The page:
'If you love Linfield football, you love Catdomealumni and Wildcatville. They cover the Wildcats inside and out, forward and back. If you are not a true cardinal & purple believer in the value of these sites, make one visit to each and you will become a frequent visitor to each." -- Wildcatville 11/28/2012

Larry Hermo sheds light on Maxwell Field night football games and more


Larry Hermo, Linfield Class of 1959, was a Linfield football manager/trainer during the 
1955, 1956, 1957 and  1958 seasons. 

He saw every Wildcat home and away football games, except overnight road games. During those four football seasons, there was only one day game on Maxwell Field. It was at the start of the 1956 season when Linfield and Portland State played to a 0-0 tie.  

"Saturday night was football night in the Northwest Conference. The lights at (Maxwell Field) were not very good and a few times with fog you could not see to the other side of the field. The crowds were never very big, in fact I think everyone sat" in Memorial Stadium, he said.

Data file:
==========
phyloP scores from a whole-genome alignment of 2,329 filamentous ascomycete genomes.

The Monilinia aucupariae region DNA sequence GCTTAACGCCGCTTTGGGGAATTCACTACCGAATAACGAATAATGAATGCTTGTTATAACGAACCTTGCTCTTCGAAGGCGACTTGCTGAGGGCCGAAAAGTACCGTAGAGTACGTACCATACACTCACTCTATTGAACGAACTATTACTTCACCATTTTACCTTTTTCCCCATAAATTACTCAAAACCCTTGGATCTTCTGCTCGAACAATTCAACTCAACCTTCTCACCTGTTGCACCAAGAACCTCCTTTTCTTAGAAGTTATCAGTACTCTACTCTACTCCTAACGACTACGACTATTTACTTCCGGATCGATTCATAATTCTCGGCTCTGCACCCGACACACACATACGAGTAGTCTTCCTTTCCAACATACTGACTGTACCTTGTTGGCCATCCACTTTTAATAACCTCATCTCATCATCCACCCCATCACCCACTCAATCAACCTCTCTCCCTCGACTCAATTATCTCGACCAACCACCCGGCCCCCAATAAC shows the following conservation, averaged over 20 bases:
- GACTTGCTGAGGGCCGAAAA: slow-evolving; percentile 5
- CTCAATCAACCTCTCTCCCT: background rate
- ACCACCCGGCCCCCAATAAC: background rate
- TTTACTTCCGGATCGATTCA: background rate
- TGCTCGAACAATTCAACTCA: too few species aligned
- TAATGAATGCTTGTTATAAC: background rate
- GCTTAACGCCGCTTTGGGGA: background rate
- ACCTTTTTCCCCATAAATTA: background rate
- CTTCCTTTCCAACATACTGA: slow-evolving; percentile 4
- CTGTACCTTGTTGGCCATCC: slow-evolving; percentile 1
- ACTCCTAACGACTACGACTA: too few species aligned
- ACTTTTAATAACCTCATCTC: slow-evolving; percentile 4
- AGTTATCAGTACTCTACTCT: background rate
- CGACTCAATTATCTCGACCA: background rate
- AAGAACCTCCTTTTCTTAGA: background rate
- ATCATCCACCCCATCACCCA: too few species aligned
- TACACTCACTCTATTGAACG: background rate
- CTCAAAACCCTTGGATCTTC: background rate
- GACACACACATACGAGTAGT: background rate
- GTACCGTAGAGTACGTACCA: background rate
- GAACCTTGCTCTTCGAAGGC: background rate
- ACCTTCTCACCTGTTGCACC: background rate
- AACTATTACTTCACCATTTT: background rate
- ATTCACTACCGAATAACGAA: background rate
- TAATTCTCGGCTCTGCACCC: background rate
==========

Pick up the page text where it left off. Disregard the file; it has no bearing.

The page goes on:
Early parts of late season football games "you could see the numbers" on player jerseys for only a short time because the Maxwell Field "muck was quite deep most of the game, even though the field had a high crown for drainage," he said. 

During his student years (1955-59) at Linfield, football managers, paid 75 cents an hour for their work, were Wildcat baseball and basketball athletes. Trainers were credited four hours for each practice and game, said Larry. Jack Riley, Bill Machamer (both Linfield Hall of Famers), Kenny Davis, Jerry Martyn and Dick Duerr were among Linfield athletes who also served as managers for football.